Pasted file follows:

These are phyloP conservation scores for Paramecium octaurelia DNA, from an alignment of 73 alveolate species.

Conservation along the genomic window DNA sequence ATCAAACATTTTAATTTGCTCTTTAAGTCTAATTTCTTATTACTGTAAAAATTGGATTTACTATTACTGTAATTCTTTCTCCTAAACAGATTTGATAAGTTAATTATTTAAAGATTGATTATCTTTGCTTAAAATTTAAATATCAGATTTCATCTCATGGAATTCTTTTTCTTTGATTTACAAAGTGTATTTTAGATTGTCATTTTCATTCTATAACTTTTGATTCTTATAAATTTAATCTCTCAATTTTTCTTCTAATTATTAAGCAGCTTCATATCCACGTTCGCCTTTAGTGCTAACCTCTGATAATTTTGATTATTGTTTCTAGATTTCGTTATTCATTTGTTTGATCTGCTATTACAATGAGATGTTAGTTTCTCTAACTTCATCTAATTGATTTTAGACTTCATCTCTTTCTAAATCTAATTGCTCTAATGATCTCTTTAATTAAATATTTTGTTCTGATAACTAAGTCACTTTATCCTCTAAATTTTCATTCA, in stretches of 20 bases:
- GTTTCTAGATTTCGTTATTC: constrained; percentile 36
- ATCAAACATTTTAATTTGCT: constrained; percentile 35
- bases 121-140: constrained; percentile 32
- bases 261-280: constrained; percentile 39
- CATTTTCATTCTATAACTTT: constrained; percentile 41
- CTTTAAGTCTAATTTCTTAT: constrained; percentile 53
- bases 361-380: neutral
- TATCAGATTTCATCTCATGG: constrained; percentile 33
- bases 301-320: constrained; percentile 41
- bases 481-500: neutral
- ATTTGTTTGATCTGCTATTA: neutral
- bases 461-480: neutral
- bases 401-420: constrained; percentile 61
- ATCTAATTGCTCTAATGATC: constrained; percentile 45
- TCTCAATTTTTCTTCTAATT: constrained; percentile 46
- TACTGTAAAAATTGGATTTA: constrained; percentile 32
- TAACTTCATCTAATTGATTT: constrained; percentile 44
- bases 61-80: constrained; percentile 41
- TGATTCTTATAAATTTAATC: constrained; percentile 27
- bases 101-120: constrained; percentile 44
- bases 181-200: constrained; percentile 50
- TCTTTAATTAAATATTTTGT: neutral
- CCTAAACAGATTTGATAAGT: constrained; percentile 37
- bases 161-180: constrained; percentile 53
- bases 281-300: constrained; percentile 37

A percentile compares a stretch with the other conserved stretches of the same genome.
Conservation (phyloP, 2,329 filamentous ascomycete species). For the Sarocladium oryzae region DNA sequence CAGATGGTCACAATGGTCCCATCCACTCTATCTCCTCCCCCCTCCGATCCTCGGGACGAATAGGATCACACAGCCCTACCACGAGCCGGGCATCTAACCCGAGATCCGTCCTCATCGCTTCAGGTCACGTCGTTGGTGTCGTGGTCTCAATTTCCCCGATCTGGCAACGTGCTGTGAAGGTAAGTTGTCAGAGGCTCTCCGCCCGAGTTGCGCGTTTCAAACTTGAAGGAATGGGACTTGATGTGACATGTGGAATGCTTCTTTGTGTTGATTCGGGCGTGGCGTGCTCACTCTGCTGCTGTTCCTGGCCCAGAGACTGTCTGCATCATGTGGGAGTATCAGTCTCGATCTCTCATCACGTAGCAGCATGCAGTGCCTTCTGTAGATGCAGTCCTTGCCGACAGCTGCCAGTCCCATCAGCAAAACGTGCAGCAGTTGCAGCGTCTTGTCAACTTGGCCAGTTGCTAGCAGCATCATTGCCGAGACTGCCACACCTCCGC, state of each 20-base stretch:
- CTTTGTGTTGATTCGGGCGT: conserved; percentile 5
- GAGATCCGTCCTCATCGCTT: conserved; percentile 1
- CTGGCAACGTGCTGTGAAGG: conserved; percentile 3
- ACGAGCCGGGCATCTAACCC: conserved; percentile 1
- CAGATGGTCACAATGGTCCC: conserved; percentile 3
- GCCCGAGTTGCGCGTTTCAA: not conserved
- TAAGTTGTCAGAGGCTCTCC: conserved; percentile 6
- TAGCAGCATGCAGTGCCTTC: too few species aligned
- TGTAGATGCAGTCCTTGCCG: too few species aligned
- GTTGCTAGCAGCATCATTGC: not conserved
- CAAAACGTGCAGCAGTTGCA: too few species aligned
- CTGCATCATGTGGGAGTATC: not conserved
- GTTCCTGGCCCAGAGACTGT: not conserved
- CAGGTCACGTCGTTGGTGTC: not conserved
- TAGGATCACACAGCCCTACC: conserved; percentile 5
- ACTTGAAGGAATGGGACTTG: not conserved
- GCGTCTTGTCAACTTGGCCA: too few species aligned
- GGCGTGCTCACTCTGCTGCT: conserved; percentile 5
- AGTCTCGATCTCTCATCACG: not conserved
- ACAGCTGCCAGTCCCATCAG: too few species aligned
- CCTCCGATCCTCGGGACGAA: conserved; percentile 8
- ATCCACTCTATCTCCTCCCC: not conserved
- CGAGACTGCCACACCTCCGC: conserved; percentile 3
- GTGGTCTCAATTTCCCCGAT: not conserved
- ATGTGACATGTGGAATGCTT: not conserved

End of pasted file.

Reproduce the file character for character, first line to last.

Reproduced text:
These are phyloP conservation scores for Paramecium octaurelia DNA, from an alignment of 73 alveolate species.

Conservation along the genomic window DNA sequence ATCAAACATTTTAATTTGCTCTTTAAGTCTAATTTCTTATTACTGTAAAAATTGGATTTACTATTACTGTAATTCTTTCTCCTAAACAGATTTGATAAGTTAATTATTTAAAGATTGATTATCTTTGCTTAAAATTTAAATATCAGATTTCATCTCATGGAATTCTTTTTCTTTGATTTACAAAGTGTATTTTAGATTGTCATTTTCATTCTATAACTTTTGATTCTTATAAATTTAATCTCTCAATTTTTCTTCTAATTATTAAGCAGCTTCATATCCACGTTCGCCTTTAGTGCTAACCTCTGATAATTTTGATTATTGTTTCTAGATTTCGTTATTCATTTGTTTGATCTGCTATTACAATGAGATGTTAGTTTCTCTAACTTCATCTAATTGATTTTAGACTTCATCTCTTTCTAAATCTAATTGCTCTAATGATCTCTTTAATTAAATATTTTGTTCTGATAACTAAGTCACTTTATCCTCTAAATTTTCATTCA, in stretches of 20 bases:
- GTTTCTAGATTTCGTTATTC: constrained; percentile 36
- ATCAAACATTTTAATTTGCT: constrained; percentile 35
- bases 121-140: constrained; percentile 32
- bases 261-280: constrained; percentile 39
- CATTTTCATTCTATAACTTT: constrained; percentile 41
- CTTTAAGTCTAATTTCTTAT: constrained; percentile 53
- bases 361-380: neutral
- TATCAGATTTCATCTCATGG: constrained; percentile 33
- bases 301-320: constrained; percentile 41
- bases 481-500: neutral
- ATTTGTTTGATCTGCTATTA: neutral
- bases 461-480: neutral
- bases 401-420: constrained; percentile 61
- ATCTAATTGCTCTAATGATC: constrained; percentile 45
- TCTCAATTTTTCTTCTAATT: constrained; percentile 46
- TACTGTAAAAATTGGATTTA: constrained; percentile 32
- TAACTTCATCTAATTGATTT: constrained; percentile 44
- bases 61-80: constrained; percentile 41
- TGATTCTTATAAATTTAATC: constrained; percentile 27
- bases 101-120: constrained; percentile 44
- bases 181-200: constrained; percentile 50
- TCTTTAATTAAATATTTTGT: neutral
- CCTAAACAGATTTGATAAGT: constrained; percentile 37
- bases 161-180: constrained; percentile 53
- bases 281-300: constrained; percentile 37

A percentile compares a stretch with the other conserved stretches of the same genome.
Conservation (phyloP, 2,329 filamentous ascomycete species). For the Sarocladium oryzae region DNA sequence CAGATGGTCACAATGGTCCCATCCACTCTATCTCCTCCCCCCTCCGATCCTCGGGACGAATAGGATCACACAGCCCTACCACGAGCCGGGCATCTAACCCGAGATCCGTCCTCATCGCTTCAGGTCACGTCGTTGGTGTCGTGGTCTCAATTTCCCCGATCTGGCAACGTGCTGTGAAGGTAAGTTGTCAGAGGCTCTCCGCCCGAGTTGCGCGTTTCAAACTTGAAGGAATGGGACTTGATGTGACATGTGGAATGCTTCTTTGTGTTGATTCGGGCGTGGCGTGCTCACTCTGCTGCTGTTCCTGGCCCAGAGACTGTCTGCATCATGTGGGAGTATCAGTCTCGATCTCTCATCACGTAGCAGCATGCAGTGCCTTCTGTAGATGCAGTCCTTGCCGACAGCTGCCAGTCCCATCAGCAAAACGTGCAGCAGTTGCAGCGTCTTGTCAACTTGGCCAGTTGCTAGCAGCATCATTGCCGAGACTGCCACACCTCCGC, state of each 20-base stretch:
- CTTTGTGTTGATTCGGGCGT: conserved; percentile 5
- GAGATCCGTCCTCATCGCTT: conserved; percentile 1
- CTGGCAACGTGCTGTGAAGG: conserved; percentile 3
- ACGAGCCGGGCATCTAACCC: conserved; percentile 1
- CAGATGGTCACAATGGTCCC: conserved; percentile 3
- GCCCGAGTTGCGCGTTTCAA: not conserved
- TAAGTTGTCAGAGGCTCTCC: conserved; percentile 6
- TAGCAGCATGCAGTGCCTTC: too few species aligned
- TGTAGATGCAGTCCTTGCCG: too few species aligned
- GTTGCTAGCAGCATCATTGC: not conserved
- CAAAACGTGCAGCAGTTGCA: too few species aligned
- CTGCATCATGTGGGAGTATC: not conserved
- GTTCCTGGCCCAGAGACTGT: not conserved
- CAGGTCACGTCGTTGGTGTC: not conserved
- TAGGATCACACAGCCCTACC: conserved; percentile 5
- ACTTGAAGGAATGGGACTTG: not conserved
- GCGTCTTGTCAACTTGGCCA: too few species aligned
- GGCGTGCTCACTCTGCTGCT: conserved; percentile 5
- AGTCTCGATCTCTCATCACG: not conserved
- ACAGCTGCCAGTCCCATCAG: too few species aligned
- CCTCCGATCCTCGGGACGAA: conserved; percentile 8
- ATCCACTCTATCTCCTCCCC: not conserved
- CGAGACTGCCACACCTCCGC: conserved; percentile 3
- GTGGTCTCAATTTCCCCGAT: not conserved
- ATGTGACATGTGGAATGCTT: not conserved